'Wacky Races' makes its way to Sha Tin
All we needed was Dick Dastardly in the Mean Machine being chased by Penelope Pitstop and Peter Perfect in his Turbo Terrific, all charging along the outside fence, because last Saturday was the closest we are ever going to get to Wacky Races at Sha Tin. Punters were that perplexed they were praying for more races on the much-maligned all-weather track, just for some certainty.
Wacky Races might have been a ridiculous 1960s Hanna-Barbera cartoon but it looks normal stacked up against the madness that played out in Sha Tin’s six turf races around a bend last weekend – and betting on it would be far less nerve-wracking.
Where do you look when 14 horses turn for home and head to otherwise uncharted sections of the track, and how do we judge the form? “Screw it up and toss it in the bin,” said one leading trainer.
The rail was in the “C+3” configuration. To save the inside sections of turf from wear and tear, the running rail is shifted across the track to varying positions during the season – A is the true position, out to A+3, B, B+2, C, with C+3 being the widest. So the running rail was in fact 12 metres closer to the outside than usual. It means getting to the favoured firmer ground on the outside is easier, and therefore the ground lost in getting there is more easily offset by the faster speeds out wide.
Tye Angland was the trendsetter in race one, taking Robust Momentum to the outside fence and zipping along the turf travelator. Robust Momentum’s trainer, Caspar Fownes, wasn’t aware of Angland’s intention to head wide and admitted to having his heart in his mouth when his fancied runner disappeared from the camera shot for much of the straight. Eagle-eyed racecaller Brett Davis alerted viewers to the looming threat charging late.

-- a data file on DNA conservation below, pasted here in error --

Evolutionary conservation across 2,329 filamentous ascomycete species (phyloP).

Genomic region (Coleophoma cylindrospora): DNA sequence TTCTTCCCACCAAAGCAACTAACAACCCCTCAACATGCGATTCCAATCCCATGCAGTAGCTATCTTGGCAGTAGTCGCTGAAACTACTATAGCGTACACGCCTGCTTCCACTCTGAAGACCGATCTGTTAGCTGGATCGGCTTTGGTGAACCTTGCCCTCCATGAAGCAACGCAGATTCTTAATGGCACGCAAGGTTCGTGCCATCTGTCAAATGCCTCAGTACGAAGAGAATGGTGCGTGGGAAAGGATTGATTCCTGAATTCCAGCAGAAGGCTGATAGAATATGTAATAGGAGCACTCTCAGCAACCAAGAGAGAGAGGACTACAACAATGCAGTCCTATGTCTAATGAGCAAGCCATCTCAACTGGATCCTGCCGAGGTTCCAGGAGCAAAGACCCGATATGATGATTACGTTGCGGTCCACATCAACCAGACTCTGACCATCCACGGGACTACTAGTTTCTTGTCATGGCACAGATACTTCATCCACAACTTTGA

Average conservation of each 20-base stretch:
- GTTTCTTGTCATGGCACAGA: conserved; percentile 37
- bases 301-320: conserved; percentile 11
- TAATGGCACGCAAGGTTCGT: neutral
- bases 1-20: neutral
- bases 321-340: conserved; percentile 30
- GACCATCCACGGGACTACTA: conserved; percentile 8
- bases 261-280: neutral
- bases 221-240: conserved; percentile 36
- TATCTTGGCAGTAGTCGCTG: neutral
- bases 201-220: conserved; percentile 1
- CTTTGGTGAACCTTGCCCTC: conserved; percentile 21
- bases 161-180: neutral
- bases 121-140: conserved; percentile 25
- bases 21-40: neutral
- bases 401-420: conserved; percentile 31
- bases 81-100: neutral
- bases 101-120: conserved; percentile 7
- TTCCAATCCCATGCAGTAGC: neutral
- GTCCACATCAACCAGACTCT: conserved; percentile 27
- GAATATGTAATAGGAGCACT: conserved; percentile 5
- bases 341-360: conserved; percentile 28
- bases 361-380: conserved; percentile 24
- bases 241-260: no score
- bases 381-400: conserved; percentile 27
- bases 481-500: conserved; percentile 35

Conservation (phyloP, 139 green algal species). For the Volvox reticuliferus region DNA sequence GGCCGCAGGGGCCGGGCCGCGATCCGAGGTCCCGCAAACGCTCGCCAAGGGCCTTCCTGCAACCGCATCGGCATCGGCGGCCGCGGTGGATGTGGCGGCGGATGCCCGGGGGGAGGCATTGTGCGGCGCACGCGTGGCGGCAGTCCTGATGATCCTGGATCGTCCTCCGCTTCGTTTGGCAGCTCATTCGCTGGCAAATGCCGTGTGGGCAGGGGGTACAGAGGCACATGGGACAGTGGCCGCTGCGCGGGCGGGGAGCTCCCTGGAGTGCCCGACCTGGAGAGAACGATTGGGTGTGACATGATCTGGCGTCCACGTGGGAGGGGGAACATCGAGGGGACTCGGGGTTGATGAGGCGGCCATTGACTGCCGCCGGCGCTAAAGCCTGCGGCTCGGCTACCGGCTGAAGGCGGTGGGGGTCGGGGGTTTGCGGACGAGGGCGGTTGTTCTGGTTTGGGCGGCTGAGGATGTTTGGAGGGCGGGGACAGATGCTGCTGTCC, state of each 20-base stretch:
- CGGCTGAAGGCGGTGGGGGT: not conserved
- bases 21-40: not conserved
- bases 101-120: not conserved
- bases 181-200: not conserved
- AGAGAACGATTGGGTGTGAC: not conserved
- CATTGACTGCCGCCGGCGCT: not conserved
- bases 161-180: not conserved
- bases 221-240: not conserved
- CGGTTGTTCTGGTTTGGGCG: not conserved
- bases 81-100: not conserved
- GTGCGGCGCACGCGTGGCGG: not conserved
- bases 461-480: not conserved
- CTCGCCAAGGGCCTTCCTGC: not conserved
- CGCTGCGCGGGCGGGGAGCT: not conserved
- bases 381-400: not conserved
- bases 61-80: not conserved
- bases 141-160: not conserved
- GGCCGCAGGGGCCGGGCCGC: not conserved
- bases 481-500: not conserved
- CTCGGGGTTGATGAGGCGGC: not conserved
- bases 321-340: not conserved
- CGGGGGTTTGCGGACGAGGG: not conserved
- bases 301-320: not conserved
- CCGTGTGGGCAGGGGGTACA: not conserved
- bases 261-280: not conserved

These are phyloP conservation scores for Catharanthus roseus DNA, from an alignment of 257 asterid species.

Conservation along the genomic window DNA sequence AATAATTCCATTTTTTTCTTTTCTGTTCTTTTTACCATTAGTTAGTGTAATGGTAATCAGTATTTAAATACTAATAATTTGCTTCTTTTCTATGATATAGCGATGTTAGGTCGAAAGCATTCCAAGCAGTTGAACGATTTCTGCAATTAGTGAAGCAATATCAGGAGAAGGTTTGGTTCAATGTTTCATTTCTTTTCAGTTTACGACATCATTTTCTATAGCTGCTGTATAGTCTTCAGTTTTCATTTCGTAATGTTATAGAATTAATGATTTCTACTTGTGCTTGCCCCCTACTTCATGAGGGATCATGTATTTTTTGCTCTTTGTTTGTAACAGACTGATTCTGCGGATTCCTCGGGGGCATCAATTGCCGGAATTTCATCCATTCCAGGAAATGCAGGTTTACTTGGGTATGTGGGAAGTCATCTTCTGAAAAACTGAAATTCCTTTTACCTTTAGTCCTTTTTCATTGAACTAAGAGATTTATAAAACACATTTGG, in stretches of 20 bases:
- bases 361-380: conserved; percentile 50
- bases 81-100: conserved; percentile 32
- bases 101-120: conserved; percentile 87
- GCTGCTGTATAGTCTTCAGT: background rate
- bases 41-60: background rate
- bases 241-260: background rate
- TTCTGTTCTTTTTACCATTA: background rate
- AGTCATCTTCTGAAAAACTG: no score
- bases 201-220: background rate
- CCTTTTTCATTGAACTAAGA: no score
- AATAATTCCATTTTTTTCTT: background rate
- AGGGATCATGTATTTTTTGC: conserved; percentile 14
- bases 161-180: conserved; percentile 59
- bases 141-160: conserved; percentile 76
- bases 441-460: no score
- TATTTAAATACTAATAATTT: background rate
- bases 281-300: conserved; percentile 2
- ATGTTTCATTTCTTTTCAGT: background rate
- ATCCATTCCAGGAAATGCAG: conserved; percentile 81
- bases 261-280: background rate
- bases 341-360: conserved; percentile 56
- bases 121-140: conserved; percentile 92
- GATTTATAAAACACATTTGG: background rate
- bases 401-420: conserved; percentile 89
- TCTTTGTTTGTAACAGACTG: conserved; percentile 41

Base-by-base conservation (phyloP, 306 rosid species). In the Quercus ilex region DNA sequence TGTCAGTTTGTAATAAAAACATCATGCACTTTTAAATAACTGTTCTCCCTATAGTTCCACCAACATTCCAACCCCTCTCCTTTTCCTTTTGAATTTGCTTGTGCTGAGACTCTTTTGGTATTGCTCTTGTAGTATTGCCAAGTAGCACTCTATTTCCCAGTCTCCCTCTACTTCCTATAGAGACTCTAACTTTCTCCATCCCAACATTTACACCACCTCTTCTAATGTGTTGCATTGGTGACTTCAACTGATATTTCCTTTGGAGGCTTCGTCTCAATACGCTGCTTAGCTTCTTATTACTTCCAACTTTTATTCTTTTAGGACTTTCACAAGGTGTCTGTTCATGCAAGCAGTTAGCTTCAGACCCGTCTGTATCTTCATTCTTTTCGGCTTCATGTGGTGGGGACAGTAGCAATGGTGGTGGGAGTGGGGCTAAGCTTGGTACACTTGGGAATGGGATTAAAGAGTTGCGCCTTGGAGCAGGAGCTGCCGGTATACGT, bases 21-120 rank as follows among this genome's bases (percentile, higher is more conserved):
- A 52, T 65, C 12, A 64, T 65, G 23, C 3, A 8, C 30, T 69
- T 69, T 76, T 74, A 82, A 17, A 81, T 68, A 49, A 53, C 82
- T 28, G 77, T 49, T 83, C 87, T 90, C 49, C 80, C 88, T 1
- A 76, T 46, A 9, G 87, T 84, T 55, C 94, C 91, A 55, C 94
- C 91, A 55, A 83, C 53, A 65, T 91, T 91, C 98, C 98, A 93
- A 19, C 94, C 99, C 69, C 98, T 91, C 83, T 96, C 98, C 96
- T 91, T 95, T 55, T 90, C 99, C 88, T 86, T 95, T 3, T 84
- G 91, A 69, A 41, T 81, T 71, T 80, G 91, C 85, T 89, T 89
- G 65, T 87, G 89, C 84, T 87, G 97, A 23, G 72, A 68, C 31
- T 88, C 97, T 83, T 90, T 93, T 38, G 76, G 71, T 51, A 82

In the next turf race, when Angland missed the start by about eight lengths on Lucky Bonus, he looked even less likely to win, but swooped to score easily, with Douglas Whyte following him across on Ah Bo and finishing third. The top three finishes from the two intrepid travellers confirmed the insane day ahead.
Give Angland extra credit for his first explorer status, but heading to the outside when the rail is in the C+3 position is nothing new, although it happens more on rain-affected days when the discrepancy between the give in the ground on the inside and outside is greater.
Brett Prebble did it twice in a day in May 2012 when Common Goal and Familists won after coming with wide runs on a wet day. Christophe Soumillon got a mention a few times last Saturday, with many recalling his daring effort on Good Ba Ba in a Class Three in 2006.
Of course we had to have the outlier – when everyone heads wide and the horse tailed off last throughout stays on the inside and wins. In this case, it was G-One Leader.
By the final race and Flame Hero’s five-length romp, all that was left were a number of tricky results from which it is hard to ascertain anything in terms of form.
The racing looked, and was, absurd. There’s the glorious uncertainty of racing and all of that, but then there is downright wacky. The problem is the ever-narrowing fast lane on the outside fence – few would risk heading there if the inside ground was much the same. Jockey Club racetrack manager John Ridley cited an increase in turf trials as a contributing factor and it’s hard to have less of them when we already have as many as 14 horses in some heats.
Colleague Alan Aitken suggested the starting stalls be moved back to the inside rail for the 1,000-metre sprints, to cut down the advantage of horses drawn wide. That only provides a slight adjustment in those straight races and the gates were moved to the outside because of safety issues.
It’s a tricky one because trying to solve a problem by introducing another variable – like over-watering to stop the track surface becoming greasy during light drizzle as was the case last Saturday – can be a slippery slope.